In the first part, the very basic topics of garbage collection were presented. In this second article, I’ll be centered on garbage collection specifically for Java platform.
It’s all about references
As it was described in first part, just memory occupied for objects that have no references can be recycled.
There are two reference categories:
A Strong reference is one that references to a reachable object. On the other hand, a weak reference is a reference that doesn not ensure referenced object to be collected by GC. Any object refenced only for weak references is considered unreachable.
Java API defines the following weak reference model: http://download.oracle.com/javase/1.3/docs/api/java/lang/ref/package-summary.html
So, in Java there are three types of weak references:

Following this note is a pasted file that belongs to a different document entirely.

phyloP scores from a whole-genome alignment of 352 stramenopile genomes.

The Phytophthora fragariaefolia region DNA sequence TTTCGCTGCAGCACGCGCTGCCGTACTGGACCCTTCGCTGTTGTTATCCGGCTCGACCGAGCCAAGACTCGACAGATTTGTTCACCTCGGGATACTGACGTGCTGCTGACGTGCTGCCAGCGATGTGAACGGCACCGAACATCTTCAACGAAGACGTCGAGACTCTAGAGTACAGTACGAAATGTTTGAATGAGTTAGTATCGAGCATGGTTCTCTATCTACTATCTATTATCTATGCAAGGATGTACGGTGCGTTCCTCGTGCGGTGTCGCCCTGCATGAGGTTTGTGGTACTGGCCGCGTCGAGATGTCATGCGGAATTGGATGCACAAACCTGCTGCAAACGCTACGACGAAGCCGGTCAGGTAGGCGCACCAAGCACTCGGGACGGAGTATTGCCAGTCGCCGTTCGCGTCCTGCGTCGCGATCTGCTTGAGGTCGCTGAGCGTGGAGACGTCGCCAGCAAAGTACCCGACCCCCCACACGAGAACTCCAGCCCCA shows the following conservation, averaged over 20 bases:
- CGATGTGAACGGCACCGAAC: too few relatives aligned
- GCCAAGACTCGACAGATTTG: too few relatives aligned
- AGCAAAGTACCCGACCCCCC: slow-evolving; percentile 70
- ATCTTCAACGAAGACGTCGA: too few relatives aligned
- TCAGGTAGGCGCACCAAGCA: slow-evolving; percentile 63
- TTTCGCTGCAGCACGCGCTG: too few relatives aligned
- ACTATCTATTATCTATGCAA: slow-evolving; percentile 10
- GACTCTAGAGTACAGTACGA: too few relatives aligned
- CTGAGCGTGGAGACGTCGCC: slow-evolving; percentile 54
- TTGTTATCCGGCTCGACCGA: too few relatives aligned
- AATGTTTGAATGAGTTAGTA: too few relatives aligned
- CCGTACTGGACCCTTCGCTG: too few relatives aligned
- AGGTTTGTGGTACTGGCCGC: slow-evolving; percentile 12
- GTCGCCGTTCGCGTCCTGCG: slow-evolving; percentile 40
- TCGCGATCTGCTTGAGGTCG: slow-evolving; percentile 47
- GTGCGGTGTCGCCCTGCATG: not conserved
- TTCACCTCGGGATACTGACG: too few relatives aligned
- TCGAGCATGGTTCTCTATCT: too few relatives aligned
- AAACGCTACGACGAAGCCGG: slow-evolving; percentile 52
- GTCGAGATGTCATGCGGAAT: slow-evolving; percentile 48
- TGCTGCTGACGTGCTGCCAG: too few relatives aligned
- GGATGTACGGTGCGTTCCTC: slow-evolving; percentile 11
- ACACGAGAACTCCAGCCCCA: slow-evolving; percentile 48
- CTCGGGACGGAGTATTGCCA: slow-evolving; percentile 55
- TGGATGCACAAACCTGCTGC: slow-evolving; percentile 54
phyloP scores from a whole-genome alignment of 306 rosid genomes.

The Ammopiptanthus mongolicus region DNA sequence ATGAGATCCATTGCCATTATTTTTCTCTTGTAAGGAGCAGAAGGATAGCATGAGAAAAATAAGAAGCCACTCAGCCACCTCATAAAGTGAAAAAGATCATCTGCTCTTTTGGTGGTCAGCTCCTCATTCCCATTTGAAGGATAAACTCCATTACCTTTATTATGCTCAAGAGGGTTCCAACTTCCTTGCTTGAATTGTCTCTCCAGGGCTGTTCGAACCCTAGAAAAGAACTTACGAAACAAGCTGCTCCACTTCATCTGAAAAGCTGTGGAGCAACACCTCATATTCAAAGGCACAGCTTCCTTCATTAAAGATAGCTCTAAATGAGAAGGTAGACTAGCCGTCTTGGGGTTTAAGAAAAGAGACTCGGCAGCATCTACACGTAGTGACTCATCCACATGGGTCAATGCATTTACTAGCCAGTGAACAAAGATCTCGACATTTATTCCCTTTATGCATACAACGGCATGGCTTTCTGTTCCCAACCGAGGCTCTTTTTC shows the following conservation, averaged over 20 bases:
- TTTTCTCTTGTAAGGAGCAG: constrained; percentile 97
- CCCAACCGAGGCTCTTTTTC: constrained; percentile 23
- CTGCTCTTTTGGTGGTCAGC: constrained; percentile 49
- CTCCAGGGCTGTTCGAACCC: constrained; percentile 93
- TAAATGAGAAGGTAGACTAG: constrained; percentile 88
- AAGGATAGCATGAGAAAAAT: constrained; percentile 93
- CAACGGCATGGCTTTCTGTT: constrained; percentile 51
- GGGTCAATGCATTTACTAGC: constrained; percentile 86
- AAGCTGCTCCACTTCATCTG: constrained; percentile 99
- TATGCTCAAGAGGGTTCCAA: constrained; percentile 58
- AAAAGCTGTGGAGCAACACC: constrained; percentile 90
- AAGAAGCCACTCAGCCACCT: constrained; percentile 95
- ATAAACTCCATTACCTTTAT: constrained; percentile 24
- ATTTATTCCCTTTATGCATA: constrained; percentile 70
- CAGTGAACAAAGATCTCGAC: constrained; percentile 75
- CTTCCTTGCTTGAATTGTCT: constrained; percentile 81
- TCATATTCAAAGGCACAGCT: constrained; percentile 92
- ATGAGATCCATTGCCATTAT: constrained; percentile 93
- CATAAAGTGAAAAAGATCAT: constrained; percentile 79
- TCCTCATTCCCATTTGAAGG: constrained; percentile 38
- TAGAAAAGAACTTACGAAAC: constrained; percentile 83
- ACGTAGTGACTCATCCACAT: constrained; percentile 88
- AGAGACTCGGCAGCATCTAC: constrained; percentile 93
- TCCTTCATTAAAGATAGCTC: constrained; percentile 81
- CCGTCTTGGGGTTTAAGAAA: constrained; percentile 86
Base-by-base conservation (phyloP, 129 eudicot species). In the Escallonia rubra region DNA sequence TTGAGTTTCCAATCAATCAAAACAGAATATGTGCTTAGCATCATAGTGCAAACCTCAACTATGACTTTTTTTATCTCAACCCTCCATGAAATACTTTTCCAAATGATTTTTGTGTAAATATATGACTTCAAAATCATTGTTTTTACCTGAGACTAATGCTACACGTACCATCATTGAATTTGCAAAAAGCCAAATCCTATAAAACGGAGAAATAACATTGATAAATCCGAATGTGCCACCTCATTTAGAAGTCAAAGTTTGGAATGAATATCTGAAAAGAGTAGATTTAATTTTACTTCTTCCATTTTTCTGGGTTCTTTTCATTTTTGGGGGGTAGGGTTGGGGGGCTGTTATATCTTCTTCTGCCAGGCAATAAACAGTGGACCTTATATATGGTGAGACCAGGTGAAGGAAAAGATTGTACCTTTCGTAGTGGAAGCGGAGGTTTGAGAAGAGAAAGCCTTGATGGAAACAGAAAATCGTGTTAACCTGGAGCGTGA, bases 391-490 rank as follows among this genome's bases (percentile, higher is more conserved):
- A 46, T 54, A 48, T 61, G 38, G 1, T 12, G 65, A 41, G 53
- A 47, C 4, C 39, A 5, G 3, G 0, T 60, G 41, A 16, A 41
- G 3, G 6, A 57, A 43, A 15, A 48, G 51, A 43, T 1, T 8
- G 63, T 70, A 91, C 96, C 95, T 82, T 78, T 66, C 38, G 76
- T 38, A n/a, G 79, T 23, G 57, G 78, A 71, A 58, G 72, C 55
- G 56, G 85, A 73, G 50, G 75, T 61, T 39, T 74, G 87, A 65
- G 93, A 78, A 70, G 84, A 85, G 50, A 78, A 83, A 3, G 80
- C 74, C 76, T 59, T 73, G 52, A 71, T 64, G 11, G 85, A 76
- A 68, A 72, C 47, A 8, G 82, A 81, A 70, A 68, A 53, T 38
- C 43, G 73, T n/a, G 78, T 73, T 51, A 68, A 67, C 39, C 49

The main difference between this types of weak reference is the way that JVM GC will act with them. So, if we have a soft reference, JVM can decide to collect, or not, that reference. In this case, JVM is plenty of heap memory, then, stopping application to collect its garbage maybe its not required.
On the other hand, weak references will be removed as soon as GC find one.
Finally, phantom references gives you the chance to recycle memory before the space is reclaimed.
Analyzing a garbage collector
There are several criterias that should be analyzed in order to evaluate a garbage collector:
Usage of CPU
Ways to predict pauses
Memory requirements (and interaction with additional memory systems
such as cache and virtual memory)
There are other items to consider, but probably the listed above are the more relevant.
As you can imagine, GC is a HUGE topic. I hope that my two articles have excited the reader to continue investigating about it.
If that its your case, this is a rock solid first step: http://www.oracle.com/technetwork/java/gc-tuning-5-138395.html#1.1.Introduction%7Coutline